Everyone, please take a deep breath and say it with me: “Macs are invulnerable to compromise.” Everyone knows that’s true, right? Attacking a Mac is impossible. Okay, well perhaps most of the population thinks that, but we are part of the uber-elite cyber-warriors that know better. All systems are vulnerable. Our Macs only get popped when we want them to, and we always keep them updated and locked down. Invulnerable. Yep.
Jokes aside, we know Macs are simply less targeted because macOS is not as mainstream as Windows; it’s a numbers game, pure and simple. Fortunately for the detection engineering team at Red Canary, we have a substantial amount of those “lesser” numbers in our client base, and so we have a great opportunity to see malicious activity on Macs, “living free and in the wild.”
If there are legitimate frameworks for testing attack scenarios, rest assured that adversaries are using (or soon will be) the same techniques or tools. In the following scenario, you will see that the same Threaty Threat Practices (TTPs, you know) which are common to Windows apply just as well to Macs. Today we’re going to share an example of this type of activity.
DIG DEEPER: Watch a video of Adam Mathis walking through evil on a Mac in his talk at DerbyCon.
Post Exploitation on a Mac
In this instance, what we saw very closely resembled what would happen on a Windows box, with just some slight variances. (Once PowerShell truly starts showing up on OSX, it’ll really get crazy.) The basic concept: MS Excel was used to launch the built-in shell sh with a Base-64 encoded command line.
And just as we would with the same type of Windows activity, we have to decode that fun stuff, which turns out to be useful in explaining the surrounding and subsequent events (just as it would on Windows). As mentioned in our article on PowerShell, we automate the decoding process to improve our detection engineers’ efficiency and overall quality of life.
Walking the Process Trees
As a result of this ‘Macsploitation’ fun, we have two main process trees: Excel and Python. We can view them graphically, in the following screenshots.
The “top” shell spawned by Excel has the nice encoded command line, which you saw earlier in the post. While there are several more here, we’ll focus on a couple of interest; the others in that tree are essentially repeats or minor variations. The first of these gathers information about system hardware, and the second has another encoded command line to execute Python.
With that, we’ll move on to some other interesting bits, looking at the actions that original instance of Python took on the host. Here’s that process tree to outline the overall activity.
If you’re familiar with the *nix ecosystem, then pwd is well-known; it answers the question, “Where in the world am I (on this host)?” The rest of this tree is a little easier to show (along with some of our detection engineer’s annotations) in the Red Canary timeline, rather than the Carbon Black Response GUI.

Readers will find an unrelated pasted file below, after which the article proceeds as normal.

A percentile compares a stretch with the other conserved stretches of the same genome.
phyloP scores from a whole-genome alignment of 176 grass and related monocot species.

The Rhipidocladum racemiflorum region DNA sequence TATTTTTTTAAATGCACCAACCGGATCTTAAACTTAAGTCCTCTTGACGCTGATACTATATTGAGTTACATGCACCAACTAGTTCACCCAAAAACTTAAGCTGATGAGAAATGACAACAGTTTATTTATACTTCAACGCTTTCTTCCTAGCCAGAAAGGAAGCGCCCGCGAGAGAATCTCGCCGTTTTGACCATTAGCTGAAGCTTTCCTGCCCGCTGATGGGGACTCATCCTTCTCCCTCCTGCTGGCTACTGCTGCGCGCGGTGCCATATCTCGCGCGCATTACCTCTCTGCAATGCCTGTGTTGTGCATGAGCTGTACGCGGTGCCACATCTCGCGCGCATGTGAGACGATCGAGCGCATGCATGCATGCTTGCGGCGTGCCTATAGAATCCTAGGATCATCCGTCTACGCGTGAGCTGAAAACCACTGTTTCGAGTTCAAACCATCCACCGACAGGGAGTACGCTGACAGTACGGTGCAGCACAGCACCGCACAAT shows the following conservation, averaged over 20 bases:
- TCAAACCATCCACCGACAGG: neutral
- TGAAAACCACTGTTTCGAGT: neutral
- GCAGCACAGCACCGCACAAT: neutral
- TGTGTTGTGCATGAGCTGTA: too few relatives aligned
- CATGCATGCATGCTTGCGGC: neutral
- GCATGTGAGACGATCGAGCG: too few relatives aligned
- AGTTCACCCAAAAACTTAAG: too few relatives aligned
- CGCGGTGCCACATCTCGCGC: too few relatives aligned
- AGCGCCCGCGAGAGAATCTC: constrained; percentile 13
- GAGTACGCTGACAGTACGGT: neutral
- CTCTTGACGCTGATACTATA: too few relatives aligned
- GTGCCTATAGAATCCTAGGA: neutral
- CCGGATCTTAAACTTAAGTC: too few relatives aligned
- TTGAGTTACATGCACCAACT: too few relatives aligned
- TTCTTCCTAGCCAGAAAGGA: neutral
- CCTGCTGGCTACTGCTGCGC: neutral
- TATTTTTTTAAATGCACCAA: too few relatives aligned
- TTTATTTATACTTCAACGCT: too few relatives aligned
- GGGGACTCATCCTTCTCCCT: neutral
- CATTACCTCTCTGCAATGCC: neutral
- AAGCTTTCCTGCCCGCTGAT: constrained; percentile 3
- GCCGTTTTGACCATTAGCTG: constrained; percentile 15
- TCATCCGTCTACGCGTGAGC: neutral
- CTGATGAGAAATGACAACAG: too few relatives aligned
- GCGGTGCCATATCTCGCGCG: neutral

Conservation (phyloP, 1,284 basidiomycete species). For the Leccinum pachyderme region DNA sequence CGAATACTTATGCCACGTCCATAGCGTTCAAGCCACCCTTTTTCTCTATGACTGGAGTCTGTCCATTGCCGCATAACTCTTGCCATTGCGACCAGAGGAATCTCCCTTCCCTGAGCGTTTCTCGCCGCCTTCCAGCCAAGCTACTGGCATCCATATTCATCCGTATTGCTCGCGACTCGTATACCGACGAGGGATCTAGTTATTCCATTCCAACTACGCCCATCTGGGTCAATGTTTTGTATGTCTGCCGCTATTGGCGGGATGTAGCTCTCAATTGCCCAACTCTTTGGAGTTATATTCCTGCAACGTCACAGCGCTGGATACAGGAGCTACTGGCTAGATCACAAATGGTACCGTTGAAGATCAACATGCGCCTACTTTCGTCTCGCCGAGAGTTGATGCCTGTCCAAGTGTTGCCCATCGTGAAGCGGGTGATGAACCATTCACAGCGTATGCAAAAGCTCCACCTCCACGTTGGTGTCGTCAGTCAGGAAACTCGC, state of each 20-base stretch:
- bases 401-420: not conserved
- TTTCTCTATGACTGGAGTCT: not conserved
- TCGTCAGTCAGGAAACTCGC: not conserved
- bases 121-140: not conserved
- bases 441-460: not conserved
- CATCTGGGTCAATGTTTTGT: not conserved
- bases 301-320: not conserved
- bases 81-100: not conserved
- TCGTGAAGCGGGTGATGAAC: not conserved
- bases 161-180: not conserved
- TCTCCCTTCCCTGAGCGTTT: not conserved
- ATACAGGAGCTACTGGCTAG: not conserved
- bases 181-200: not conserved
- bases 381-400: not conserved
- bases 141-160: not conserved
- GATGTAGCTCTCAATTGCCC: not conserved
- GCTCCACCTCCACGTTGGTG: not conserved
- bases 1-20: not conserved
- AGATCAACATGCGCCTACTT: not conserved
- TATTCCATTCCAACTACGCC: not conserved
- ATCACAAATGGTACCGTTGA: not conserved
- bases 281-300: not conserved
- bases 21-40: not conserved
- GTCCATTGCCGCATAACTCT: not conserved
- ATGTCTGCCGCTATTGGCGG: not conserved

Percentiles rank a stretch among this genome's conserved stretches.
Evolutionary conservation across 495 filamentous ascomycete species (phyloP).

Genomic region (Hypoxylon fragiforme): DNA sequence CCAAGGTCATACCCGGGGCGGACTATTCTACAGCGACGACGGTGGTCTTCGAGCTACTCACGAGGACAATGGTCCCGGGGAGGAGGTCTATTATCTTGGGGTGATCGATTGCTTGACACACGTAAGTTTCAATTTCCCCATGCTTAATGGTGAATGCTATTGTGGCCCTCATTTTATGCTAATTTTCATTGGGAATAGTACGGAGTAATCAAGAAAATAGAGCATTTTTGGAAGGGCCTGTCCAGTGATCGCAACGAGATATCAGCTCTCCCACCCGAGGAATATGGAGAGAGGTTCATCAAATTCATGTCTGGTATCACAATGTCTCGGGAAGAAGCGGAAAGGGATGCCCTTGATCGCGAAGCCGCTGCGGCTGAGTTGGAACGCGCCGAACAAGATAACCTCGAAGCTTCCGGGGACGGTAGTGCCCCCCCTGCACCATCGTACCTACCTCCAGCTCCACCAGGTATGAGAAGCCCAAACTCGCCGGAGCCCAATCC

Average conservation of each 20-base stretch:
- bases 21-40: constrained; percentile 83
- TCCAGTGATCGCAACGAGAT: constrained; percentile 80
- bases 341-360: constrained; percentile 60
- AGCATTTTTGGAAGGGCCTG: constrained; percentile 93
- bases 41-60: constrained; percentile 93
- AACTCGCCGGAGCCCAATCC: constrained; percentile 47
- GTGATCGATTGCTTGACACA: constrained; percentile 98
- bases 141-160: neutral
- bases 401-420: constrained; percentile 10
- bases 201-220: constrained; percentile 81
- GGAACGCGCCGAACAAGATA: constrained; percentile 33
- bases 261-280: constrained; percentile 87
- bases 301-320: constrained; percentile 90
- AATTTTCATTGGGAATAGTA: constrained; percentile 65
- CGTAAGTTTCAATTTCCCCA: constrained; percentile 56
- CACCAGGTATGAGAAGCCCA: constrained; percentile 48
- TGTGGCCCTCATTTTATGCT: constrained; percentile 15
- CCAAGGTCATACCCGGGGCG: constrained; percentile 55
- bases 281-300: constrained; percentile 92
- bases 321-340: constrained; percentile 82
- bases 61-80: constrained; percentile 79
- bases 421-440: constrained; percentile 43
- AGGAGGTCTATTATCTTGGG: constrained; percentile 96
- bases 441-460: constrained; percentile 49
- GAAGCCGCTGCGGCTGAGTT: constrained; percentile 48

These next two screenshots show information-gathering activities, very specific to this particular attack. On a Windows system, you might see commands such as whoami or quser; tasklist or netstat as an adversary gets their bearings. In this case, they pulled back the numeric ID of the user, which may be required for certain commands to be run, and also queried for information about two specific processes.
Checking the Firewall
The next step shows the adversary querying for the presence of a host-based firewall which is very common in the OSX world. Similar to the comment on pwd– if you’ve been around Macs, you’re probably very familiar with Little Snitch. Just as you might expect an adversary to run something with netsh firewall on Windows, expect them to check for firewalls on Macs as well.
Outbound Network Connections
We also have some (“known bad”) network connections being spun up by Python. If you recall, back in the decoded Base-64, there was a reference to urllib– that’s our Python equivalent to PowerShell’s System.Net.WebRequest and .DownloadString or .DownloadFile. And it sets the stage for the following network connections.
As you can see, overall this follows along closely with Windows-based post-exploitation frameworks – malicious use of MS Office applications, spawning encoded commands to gather information and create network connections (for second-stage binaries, C2 communications, or lateral movement). The main difference here is that it leveraged Python instead of PowerShell, which makes sense (for the time being).
Key Takeaway for Defenders
Monitoring Macs for “bad things” isn’t a magical mystery tour. The TTPs of the adversaries are still essentially the same; you just need a way to watch for them, and to analyze the surrounding activity. And as always, if you struggle with that, Red Canary is here to help. “Detection engineers are standing by…”
Editor’s Note: This blog was originally published in January 2017. It has been updated and expanded based on our ongoing conversations with security teams that are running macOS environments.
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